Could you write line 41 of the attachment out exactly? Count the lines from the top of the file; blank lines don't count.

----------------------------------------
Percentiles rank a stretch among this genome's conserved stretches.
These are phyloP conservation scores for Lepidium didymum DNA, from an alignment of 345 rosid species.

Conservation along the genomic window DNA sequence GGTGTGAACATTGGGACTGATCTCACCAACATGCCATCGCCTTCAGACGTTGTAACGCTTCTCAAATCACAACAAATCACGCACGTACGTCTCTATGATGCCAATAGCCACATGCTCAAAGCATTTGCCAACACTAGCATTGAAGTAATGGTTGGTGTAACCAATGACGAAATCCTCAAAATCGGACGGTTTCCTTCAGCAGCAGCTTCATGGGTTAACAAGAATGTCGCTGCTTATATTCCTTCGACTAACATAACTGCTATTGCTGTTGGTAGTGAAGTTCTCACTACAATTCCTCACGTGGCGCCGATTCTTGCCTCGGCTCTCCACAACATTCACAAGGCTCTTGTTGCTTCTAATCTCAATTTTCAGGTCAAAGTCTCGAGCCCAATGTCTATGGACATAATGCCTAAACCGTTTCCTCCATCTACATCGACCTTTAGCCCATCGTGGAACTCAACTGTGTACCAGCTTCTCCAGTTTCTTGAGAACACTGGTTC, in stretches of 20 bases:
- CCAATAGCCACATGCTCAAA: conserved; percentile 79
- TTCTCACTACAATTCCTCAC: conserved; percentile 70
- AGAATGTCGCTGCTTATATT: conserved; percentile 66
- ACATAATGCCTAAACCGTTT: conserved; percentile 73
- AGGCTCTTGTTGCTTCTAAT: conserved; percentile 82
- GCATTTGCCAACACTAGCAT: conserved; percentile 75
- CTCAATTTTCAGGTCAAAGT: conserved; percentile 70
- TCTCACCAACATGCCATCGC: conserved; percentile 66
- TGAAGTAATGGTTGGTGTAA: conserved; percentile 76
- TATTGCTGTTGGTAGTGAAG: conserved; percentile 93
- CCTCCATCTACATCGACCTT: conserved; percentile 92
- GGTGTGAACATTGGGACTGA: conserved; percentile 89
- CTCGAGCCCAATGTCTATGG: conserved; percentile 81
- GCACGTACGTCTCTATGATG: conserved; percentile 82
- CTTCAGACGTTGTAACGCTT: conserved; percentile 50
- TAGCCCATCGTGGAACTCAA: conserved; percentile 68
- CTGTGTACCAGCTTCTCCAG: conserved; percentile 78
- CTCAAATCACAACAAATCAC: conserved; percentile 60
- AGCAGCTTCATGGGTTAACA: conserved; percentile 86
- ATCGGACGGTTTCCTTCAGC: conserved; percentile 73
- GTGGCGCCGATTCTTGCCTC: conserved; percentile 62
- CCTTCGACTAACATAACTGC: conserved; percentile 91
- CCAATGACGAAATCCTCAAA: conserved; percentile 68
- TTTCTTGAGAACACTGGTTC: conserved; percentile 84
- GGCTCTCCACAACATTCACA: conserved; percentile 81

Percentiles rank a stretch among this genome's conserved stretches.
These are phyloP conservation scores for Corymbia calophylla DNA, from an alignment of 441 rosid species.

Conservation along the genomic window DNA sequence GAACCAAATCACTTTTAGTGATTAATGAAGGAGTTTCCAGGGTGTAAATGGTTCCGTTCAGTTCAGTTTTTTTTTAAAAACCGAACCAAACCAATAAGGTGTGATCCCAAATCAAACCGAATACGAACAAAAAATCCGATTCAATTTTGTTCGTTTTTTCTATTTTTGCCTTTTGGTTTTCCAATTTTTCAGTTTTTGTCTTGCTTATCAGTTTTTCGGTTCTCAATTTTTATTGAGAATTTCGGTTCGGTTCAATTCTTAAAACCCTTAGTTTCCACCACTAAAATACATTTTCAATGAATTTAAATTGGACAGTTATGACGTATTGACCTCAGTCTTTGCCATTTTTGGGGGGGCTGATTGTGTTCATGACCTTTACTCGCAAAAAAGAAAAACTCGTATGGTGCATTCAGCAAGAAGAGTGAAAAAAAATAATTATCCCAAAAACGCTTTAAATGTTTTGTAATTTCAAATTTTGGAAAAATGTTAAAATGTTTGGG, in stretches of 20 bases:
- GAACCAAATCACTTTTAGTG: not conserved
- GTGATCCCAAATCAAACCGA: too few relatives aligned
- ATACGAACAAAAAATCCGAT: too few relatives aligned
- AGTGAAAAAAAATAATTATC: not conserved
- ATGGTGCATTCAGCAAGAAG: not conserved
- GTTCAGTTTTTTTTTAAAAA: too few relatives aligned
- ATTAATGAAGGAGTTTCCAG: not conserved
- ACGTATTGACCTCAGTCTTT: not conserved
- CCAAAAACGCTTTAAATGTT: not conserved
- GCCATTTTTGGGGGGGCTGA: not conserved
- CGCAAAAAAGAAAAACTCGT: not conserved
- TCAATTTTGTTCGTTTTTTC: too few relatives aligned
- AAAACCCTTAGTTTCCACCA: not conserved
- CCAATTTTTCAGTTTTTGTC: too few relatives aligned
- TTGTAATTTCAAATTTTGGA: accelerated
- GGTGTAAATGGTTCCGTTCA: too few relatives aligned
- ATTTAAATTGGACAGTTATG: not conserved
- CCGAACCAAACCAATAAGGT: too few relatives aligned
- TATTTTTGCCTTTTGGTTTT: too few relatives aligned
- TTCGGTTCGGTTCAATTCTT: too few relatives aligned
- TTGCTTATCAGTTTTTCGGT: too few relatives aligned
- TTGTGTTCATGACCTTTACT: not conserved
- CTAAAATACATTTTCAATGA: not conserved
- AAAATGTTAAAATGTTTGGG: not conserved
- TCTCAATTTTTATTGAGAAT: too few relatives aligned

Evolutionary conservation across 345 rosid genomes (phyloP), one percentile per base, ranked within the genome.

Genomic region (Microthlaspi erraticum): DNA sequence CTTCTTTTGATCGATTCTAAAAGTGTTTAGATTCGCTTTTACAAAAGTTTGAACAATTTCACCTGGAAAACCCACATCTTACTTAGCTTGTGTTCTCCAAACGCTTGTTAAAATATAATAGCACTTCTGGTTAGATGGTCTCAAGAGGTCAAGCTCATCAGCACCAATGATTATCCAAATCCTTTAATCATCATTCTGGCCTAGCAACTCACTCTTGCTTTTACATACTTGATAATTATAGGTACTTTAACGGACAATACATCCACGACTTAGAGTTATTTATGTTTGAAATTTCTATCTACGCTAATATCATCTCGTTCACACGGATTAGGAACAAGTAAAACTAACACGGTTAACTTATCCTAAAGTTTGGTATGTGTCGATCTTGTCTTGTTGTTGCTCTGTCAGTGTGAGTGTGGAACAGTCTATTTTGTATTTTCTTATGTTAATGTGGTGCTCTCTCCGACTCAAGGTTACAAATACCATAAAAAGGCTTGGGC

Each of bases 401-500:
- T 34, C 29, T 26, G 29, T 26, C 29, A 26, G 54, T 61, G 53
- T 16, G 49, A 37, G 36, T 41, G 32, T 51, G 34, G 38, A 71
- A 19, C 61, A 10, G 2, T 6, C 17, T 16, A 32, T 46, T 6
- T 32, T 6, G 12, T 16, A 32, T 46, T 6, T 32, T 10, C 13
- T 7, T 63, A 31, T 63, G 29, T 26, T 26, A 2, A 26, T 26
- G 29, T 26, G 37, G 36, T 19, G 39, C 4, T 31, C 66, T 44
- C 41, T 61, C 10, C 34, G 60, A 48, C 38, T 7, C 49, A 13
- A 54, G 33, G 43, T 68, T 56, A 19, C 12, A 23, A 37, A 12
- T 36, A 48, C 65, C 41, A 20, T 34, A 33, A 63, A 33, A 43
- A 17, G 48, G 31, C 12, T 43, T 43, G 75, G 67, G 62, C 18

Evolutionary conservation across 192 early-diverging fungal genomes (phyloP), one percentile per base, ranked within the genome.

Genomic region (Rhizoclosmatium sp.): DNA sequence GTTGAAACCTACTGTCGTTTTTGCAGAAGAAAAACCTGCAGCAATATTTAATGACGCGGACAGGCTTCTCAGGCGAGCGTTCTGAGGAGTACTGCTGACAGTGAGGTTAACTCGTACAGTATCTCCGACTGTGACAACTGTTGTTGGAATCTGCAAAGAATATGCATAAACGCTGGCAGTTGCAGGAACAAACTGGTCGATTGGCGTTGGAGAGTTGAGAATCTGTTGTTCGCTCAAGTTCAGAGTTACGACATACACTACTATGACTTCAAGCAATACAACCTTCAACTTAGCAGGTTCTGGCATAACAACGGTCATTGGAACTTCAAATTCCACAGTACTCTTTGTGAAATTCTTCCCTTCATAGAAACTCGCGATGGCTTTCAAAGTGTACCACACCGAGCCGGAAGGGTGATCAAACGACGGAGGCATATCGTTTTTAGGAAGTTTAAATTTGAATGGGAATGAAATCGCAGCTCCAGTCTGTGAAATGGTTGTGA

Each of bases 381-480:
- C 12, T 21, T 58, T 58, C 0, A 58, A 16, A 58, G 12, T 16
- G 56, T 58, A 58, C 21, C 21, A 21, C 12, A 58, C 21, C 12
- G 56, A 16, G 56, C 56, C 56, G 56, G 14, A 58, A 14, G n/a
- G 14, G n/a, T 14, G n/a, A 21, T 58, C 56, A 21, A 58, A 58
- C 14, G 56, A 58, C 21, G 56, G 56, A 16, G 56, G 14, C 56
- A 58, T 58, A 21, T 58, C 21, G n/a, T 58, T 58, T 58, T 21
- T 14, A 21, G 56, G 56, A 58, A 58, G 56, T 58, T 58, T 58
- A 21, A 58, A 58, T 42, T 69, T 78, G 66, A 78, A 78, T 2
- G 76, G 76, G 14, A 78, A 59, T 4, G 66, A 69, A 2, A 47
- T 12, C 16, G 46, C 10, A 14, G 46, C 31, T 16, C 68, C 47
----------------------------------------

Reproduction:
- GCCATTTTTGGGGGGGCTGA: not conserved